As older relatives, especially parents, pass on, sometimes we have regrets about questions—trivial to important—we never asked. Here are some examples:
What was your favorite childhood game?
What else did you do for entertainment?
What do you remember about your first—
In what situation did you meet and court Daddy/Granddaddy or Mother/Grandmother?
How did your ethnic origins influence your childhood?
What do you remember about the births of your siblings?
What sibling were you closest to when you were growing up?
Who were your favorite extended family relatives and why?
What is your favorite invention in your adult life?
What was church like when you were little?
What early tragedies happened in your family?
What was (name of relative) like when you were a child?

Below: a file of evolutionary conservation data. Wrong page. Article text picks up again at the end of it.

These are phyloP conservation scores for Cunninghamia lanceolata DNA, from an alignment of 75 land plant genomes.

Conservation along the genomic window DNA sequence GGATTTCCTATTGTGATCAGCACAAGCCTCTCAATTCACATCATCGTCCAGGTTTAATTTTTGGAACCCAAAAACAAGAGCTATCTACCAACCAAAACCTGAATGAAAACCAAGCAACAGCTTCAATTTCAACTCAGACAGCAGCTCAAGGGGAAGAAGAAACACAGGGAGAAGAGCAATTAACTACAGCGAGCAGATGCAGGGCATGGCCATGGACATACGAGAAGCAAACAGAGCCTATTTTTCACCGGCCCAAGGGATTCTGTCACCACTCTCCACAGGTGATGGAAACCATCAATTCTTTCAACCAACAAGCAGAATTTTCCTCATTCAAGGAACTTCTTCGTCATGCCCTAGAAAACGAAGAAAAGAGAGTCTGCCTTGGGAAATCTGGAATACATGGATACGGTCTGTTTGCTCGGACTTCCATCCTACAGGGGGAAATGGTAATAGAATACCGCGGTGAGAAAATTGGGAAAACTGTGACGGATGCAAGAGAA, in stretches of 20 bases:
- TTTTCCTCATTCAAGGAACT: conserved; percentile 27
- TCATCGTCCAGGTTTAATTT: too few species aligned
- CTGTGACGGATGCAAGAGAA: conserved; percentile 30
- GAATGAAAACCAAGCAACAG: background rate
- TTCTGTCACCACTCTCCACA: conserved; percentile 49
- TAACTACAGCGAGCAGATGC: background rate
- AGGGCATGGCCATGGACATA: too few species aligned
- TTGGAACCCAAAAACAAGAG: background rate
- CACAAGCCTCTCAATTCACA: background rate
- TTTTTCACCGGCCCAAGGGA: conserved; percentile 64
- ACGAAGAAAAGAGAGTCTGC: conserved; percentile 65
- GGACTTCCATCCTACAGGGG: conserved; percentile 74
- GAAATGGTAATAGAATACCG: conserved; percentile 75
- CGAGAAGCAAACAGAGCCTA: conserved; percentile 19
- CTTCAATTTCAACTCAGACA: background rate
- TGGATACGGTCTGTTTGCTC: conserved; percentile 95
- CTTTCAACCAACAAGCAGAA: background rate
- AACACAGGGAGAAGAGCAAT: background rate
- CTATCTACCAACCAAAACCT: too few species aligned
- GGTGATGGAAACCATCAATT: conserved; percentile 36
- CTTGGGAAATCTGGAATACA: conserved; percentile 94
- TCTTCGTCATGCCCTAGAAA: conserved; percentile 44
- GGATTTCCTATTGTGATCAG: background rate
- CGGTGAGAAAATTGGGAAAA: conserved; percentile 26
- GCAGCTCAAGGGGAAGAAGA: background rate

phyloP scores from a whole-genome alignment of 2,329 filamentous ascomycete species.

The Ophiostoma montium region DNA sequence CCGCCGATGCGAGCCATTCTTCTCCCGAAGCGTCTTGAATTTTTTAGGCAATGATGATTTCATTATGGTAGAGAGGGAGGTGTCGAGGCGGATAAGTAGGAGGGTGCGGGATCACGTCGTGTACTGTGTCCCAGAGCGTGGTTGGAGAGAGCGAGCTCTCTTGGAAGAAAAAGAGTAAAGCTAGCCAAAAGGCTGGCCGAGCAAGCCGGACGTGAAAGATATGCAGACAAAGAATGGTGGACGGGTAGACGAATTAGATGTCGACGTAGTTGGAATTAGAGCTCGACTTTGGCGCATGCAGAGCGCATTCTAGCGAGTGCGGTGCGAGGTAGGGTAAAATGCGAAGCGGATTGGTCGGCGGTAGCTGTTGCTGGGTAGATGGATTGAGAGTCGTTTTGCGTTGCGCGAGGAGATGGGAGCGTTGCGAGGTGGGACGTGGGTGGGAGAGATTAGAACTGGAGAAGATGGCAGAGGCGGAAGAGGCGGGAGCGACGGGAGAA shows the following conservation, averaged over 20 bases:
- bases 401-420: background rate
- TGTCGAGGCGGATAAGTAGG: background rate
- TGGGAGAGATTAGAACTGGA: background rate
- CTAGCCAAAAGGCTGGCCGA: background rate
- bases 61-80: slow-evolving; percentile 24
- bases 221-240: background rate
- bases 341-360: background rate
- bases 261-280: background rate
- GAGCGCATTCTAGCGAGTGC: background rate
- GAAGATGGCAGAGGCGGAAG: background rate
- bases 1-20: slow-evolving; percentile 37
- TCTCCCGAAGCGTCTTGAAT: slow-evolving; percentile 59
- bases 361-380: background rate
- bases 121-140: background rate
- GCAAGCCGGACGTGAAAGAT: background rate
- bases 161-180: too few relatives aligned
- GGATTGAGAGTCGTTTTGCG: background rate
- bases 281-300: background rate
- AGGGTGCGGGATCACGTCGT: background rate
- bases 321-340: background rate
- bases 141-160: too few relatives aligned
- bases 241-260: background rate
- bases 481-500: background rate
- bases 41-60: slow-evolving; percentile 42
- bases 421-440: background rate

What was your school like?
Who was your favorite teacher and why?
Where did you live when you were first married and what was it like?
What did you pay for your first house and what was it like?
How did you choose your career?
I could go on and on with this list, but you get the idea. So much of our history is lost because we didn’t ask enough questions. Before television and all the electronics that followed it, telling family stories was a main form of entertainment. Now that all those other things interfere, we have to ask pertinent—or impertinent—questions in order to know family history that goes beyond a list.
I’ll get to practice what I preach this weekend, as I go, for the first time in years, to the family reunion of my maternal grandfather’s family. He had ten siblings and nine children, so options for lots of people and lots of story-telling are many. Maybe I’ll get the answers to some of those questions!